Cookin’ in Camo: Hunting Chef Tyler Viars


Among a line of white chef coats and toques, it is easy to spot Tyler Viars in his woodland camo. Tyler is one of the 22 contestants on the fifth season of the popular show MasterChef hosted by popular UK culinary expert and personality Gordon Ramsay. This hunter-turned-chef may not be a household name yet, but Tyler, who has also worked a field producer and videographer for the Outdoor Channel, plans on changing that. Competing for the the title of MasterChef isn’t the extent of the 27-year-old Tyler’s ambitions, and he has much bigger plans in mind.

“Food is emotional. Hunting is emotional,” Tyler told me.

As a self-professed food junkie and avid hunter, Tyler has great plans to merge the two loves of his life together. There is a great connection between hunters and their food, he said, and what better industry to embrace the harvesting of wild game than the food industry? After all, game meat is healthier and more nutritious than farm-raised livestock.

“The closer you are to your food, the more personal of a relationship you have to your food, the better it tastes,” Tyler opined. “Hunters take a lot of flak, but the difference between the meat I have and the meat a non-hunter has is that I know exactly where it comes from. It didn’t come from a supermarket—I’ve seen its face. It’s extremely emotional.”

Tyler is not the first to take notice of the connection between the food and hunting industries. Harvesting your own meat is fast becoming a cornerstone of the foodie movement. A national opinion survey by Responsive Management showed that 35 percent of hunters list meat as their greatest motivator for hitting the field. The second most popular reason for hunting was for recreation, while hunting for trophies only came in as the top motivator for one percent of hunters. The drive for healthy—and affordable—meat is also enticing more women hunters. Over 55 percent of women surveyed said they hunted to put food on the table.

“When I hunt, I try to use the entire animal as best I can,” Tyler shared about his own experiences. “I mean, that animal died for me. I believe in utilizing everything and wasting nothing. There are a lot of delicious parts that somebody else might be appalled by but for another person, it’s normal. When I was filming in Kenya, I watched a guy butcher a goat with a hatchet and in almost no time at all it was on my dinner plate. To some people that may seem barbaric, but it was delicious.”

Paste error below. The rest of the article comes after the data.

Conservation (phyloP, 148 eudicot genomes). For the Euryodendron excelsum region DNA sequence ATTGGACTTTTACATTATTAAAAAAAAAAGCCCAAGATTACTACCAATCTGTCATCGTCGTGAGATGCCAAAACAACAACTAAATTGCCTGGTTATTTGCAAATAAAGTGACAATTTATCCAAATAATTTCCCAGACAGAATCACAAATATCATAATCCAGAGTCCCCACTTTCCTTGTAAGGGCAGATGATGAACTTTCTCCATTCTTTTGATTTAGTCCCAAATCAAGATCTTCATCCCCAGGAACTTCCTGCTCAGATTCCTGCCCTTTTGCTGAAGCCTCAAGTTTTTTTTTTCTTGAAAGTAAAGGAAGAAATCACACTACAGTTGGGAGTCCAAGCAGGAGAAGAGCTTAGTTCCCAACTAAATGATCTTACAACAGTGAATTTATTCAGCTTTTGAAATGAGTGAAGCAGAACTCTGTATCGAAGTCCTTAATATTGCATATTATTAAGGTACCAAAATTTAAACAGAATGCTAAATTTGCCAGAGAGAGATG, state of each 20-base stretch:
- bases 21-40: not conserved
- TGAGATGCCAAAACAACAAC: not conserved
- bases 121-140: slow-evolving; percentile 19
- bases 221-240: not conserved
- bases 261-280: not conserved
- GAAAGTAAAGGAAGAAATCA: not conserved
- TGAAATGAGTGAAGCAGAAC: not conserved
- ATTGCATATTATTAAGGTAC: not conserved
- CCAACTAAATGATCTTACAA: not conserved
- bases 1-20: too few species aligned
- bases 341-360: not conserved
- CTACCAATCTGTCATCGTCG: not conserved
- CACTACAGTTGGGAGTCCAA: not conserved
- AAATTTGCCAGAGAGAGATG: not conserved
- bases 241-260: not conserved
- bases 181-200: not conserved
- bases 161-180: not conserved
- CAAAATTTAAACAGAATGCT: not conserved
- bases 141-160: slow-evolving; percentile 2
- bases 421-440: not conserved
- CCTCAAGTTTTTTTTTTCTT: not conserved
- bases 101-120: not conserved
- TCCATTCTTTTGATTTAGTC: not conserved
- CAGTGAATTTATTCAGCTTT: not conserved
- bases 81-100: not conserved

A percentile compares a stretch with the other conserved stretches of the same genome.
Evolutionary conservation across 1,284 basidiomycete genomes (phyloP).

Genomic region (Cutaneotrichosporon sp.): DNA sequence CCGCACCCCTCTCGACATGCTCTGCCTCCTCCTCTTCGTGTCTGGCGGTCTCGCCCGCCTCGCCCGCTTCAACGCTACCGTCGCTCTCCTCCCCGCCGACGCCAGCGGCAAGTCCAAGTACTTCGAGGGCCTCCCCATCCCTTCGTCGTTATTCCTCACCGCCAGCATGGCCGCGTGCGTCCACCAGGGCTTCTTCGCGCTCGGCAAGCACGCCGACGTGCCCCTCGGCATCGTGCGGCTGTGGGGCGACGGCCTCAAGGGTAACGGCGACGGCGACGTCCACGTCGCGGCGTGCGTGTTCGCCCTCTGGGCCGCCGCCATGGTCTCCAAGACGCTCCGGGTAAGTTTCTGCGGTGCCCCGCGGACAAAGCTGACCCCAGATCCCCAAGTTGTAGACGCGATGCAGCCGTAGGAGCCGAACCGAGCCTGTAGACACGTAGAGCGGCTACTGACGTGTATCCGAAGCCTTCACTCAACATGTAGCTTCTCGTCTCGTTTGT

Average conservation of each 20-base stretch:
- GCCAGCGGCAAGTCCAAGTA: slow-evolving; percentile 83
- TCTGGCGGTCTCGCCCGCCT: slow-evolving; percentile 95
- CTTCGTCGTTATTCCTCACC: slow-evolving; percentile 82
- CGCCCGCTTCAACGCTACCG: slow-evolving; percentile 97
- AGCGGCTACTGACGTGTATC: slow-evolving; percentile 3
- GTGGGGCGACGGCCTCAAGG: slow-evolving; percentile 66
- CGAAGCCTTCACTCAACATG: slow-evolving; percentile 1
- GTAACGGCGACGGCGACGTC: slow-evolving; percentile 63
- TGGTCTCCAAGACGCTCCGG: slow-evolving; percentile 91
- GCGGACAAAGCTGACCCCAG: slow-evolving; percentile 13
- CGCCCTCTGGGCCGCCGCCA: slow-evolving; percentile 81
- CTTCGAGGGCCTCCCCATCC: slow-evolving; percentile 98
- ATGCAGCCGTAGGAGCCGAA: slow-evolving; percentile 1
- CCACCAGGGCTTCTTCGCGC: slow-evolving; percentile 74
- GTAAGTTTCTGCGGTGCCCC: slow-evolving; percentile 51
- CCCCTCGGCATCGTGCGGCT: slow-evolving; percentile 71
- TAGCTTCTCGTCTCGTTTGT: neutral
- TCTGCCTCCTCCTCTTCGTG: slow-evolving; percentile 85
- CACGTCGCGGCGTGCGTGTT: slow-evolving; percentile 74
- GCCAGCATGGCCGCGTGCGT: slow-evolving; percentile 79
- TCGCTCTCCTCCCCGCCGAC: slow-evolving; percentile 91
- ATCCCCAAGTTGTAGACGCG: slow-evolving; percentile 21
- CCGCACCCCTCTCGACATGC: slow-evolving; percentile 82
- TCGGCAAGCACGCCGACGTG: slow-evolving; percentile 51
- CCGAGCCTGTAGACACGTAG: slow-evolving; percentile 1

Traveling around the world and watching hunters in other countries interact with their harvests gave Tyler a more worldly view of what it means to eat healthy. Tyler says it also gave him an appreciation for fresh food, especially when it comes to meat. He related to me a story of how he shot a buck during bow season last November and cooked it right in the camp. The realization that the animal had given him its life just hours before, and is now nourishing him, was cathartic.

Tyler proudly displays a buck he harvested last November.
Tyler proudly displays a buck he harvested last November.

Tyler, who has been hunting all his life, said that he now spends periods of time with nothing but what he harvested in his freezer.

“Point blank: I eat what I hunt. I always found it kind of funny that we’d go to a camp in Texas or Montana and after a successful hunt we’d have beef stakes on the grill or barbecue chicken. Then it was like ding-ding-ding! Why don’t we eat what we have in the back of our truck?”

The Ohio chef believes that hunting for meat is a great way to entice new hunters into the fold, as well as eliminating the age-old misconception that hunters kill purely for prestige.

“It shows anti-hunters that we aren’t what they see as murderers,” Tyler explained. “We eat what we kill. A lot of people view us as uneducated, redneck types who shoot anything they see. That’s not the case at all. A whitetail deer for me is something I have the utmost respect for. It dodges predators all its life and for me to be able to defeat that, it’s emotional. I want to show that.”

So what exactly does the future hold for Tyler Viars? He says he doesn’t want to reveal too much, but he dropped a few hints in our conversation. Tyler coyly explained that he wants to be the vehicle for a “merger” between the hunting and food industries. His next project will involve a bit of travel, a bit of adventure, and a lot of good food.

“I’ve lived in a lot of places, Alabama, Georgia, North Carolina, Ohio, and everywhere food’s different. That’s what it makes it all great, love for food is something we all share,” he concluded. “Everybody on the planet has to eat.”

You can watch Tyler’s intro in Fox’s MasterChef below:

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